By the same authors

From the same journal

From the same journal

Fate, Uptake and Distribution of Nanoencapsulated Pesticides in Soil-Earthworm Systems, Implications for Environmental Risk Assessment

Research output: Contribution to journalArticle

Full text download(s)

Published copy (DOI)



Publication details

JournalEnvironmental Toxicology and Chemistry
DateAccepted/In press - 11 Jan 2018
DateE-pub ahead of print (current) - 17 Jan 2018
Number of pages10
Pages (from-to)1420-1429
Early online date17/01/18
Original languageEnglish


Nanopesticides are novel plant protection products offering numerous benefits. As nanoparticles behave differently from dissolved chemicals, environmental risks of these materials could differ from conventional pesticides. Here we used soil-earthworm systems to compare the fate and uptake of analytical grade bifenthrin to that of bifenthrin in traditional and nano-encapsulated formulations. Apparent sorption coefficients for bifenthrin in the nano-treatments were up to 3.8 times lower than in the non-nano treatments whereas dissipation half-lives of the nano-treatments were up to two time longer. Earthworms in the nano-treatments accumulated around 50% more bifenthrin than those in the non-nano treatments. In the non-nano treatments, most of the accumulated material was found in the earthworm tissue while in the nano-treatments, the majority resided in the gut. Evaluation of toxicokinetic modelling approaches showed that models incorporating the release rate of bifenthrin from the nanocapsule and distribution within the earthworm provided the best estimations of uptake from the nanoformulations. Overall, our findings indicate that the risks of nanopesticides may be different from conventional formulations. The modelling presented here provides a starting point for assessing risks of these materials but needs to be further developed to better consider the behaviour of the nanoencapsulated pesticide within the gut system. This article is protected by copyright. All rights reserved.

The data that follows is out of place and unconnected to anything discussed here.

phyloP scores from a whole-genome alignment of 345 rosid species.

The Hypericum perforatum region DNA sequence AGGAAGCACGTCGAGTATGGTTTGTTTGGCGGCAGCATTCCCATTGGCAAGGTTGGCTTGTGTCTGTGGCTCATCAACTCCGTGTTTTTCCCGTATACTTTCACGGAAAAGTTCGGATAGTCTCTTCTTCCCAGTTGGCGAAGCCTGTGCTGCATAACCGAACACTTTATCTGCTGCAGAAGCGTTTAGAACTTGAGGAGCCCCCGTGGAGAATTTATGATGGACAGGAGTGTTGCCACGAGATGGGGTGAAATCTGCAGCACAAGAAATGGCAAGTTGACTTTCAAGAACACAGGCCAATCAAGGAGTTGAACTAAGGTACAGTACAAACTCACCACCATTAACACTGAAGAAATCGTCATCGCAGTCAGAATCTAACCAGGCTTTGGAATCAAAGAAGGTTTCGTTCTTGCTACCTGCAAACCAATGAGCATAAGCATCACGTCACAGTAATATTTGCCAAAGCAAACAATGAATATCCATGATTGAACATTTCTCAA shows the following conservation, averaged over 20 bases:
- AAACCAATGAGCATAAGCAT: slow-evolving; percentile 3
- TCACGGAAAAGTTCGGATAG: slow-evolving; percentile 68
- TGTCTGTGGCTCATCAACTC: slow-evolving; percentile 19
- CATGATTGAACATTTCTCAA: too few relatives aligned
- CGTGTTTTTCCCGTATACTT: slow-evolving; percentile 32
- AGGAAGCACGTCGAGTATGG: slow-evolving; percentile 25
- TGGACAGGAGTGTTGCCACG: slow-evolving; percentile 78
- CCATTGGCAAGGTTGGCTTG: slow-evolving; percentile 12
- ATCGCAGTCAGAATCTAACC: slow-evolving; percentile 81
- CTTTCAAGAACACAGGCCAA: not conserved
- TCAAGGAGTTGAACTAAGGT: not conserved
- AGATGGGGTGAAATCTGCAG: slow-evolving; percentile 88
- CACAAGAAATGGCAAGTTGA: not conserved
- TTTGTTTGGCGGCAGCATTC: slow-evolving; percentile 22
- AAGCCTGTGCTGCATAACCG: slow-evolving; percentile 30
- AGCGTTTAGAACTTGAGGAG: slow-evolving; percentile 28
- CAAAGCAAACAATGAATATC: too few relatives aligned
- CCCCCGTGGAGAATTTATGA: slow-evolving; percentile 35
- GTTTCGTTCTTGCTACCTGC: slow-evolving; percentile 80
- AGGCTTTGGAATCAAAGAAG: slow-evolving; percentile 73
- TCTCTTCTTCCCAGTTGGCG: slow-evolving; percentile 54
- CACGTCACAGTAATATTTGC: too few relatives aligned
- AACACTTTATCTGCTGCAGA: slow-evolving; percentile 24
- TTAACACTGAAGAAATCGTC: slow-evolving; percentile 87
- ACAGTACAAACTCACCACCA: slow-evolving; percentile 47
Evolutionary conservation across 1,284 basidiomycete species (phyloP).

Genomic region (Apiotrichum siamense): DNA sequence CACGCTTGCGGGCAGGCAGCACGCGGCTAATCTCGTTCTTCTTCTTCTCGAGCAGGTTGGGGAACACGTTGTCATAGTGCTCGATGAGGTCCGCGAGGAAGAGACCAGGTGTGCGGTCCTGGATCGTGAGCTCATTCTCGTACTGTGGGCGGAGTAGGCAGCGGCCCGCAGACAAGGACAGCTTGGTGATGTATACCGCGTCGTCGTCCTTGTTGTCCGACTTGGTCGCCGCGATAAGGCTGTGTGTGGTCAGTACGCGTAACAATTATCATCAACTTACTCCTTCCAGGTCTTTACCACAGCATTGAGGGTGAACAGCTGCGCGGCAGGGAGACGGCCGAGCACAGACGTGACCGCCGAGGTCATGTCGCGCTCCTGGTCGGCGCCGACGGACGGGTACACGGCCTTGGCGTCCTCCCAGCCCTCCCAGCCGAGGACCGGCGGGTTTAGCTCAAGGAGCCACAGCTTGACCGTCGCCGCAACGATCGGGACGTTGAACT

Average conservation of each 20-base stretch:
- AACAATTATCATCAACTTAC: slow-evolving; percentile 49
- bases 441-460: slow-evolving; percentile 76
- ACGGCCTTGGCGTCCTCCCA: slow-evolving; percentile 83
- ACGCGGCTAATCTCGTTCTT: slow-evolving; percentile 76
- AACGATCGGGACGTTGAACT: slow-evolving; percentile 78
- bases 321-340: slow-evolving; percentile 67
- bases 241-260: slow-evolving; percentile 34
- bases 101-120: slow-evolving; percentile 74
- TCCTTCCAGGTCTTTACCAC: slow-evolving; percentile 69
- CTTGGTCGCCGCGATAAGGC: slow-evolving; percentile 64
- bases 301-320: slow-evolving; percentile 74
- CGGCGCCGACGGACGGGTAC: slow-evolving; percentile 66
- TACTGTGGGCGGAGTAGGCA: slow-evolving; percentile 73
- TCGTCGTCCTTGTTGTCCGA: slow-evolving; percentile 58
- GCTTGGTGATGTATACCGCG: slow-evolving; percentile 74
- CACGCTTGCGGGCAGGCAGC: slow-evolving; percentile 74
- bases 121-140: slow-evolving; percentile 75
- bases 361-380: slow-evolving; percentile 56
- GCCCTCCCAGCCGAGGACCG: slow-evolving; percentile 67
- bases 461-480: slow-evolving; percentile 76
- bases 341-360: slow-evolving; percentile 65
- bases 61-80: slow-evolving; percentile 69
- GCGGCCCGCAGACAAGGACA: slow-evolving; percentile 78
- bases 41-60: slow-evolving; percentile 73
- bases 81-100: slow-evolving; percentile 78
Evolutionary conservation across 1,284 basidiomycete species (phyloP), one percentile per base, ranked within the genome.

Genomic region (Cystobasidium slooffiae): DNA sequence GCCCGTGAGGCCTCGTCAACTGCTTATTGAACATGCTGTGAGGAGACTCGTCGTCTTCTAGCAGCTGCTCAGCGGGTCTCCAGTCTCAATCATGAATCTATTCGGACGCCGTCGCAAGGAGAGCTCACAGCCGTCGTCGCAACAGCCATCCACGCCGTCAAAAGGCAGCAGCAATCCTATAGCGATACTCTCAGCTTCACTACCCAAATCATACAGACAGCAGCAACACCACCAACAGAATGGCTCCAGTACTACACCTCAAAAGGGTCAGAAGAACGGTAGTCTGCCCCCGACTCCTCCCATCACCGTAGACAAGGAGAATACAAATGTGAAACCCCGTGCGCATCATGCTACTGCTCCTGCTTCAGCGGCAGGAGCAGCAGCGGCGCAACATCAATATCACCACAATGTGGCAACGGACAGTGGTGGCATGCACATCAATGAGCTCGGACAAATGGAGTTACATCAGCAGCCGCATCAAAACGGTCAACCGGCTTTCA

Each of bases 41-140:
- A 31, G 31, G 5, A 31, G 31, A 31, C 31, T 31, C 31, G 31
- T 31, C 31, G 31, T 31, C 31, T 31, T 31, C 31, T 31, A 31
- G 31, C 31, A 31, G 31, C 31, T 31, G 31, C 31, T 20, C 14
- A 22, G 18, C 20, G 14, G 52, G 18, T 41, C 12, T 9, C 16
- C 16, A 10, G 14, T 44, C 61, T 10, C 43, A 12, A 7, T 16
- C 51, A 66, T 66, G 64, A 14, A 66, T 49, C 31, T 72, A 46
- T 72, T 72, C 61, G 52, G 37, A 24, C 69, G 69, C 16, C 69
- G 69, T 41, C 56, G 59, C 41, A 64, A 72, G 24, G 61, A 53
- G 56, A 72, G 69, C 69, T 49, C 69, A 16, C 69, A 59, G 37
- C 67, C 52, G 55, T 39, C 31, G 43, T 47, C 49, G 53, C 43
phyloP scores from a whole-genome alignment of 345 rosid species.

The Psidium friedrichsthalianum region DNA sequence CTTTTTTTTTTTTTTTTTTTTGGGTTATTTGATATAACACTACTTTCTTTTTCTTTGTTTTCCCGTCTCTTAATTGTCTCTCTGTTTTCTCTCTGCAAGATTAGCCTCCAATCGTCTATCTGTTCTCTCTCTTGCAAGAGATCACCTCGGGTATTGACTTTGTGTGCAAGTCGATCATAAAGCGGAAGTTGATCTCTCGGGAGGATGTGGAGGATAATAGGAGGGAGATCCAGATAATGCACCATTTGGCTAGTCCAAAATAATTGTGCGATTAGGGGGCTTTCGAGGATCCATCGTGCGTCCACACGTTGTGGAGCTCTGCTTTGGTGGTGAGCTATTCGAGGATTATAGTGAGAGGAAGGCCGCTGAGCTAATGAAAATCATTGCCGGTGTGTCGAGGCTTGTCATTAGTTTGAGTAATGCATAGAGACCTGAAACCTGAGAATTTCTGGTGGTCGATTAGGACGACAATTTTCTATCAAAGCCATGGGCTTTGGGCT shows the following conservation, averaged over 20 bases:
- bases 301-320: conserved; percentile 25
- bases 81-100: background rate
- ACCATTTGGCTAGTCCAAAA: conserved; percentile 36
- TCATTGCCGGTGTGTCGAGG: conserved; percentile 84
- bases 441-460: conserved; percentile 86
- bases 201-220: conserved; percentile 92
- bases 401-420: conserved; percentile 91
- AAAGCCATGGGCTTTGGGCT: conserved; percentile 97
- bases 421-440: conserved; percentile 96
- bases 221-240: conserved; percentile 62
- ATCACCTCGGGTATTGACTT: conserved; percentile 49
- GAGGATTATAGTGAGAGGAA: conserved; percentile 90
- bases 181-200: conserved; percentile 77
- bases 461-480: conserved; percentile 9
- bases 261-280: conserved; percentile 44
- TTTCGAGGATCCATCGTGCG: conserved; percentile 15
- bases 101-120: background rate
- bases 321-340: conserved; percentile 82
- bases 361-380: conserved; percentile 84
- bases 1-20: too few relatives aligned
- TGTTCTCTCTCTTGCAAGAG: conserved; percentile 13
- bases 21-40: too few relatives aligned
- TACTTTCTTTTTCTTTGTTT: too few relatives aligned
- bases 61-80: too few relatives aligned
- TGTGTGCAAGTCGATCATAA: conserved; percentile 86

Bibliographical note

© 2018 SETAC This is an author-produced version of the published paper. Uploaded in accordance with the publisher’s self-archiving policy. Further copying may not be permitted; contact the publisher for details.

    Research areas

  • Journal Article

Discover related content

Find related publications, people, projects, datasets and more using interactive charts.

View graph of relations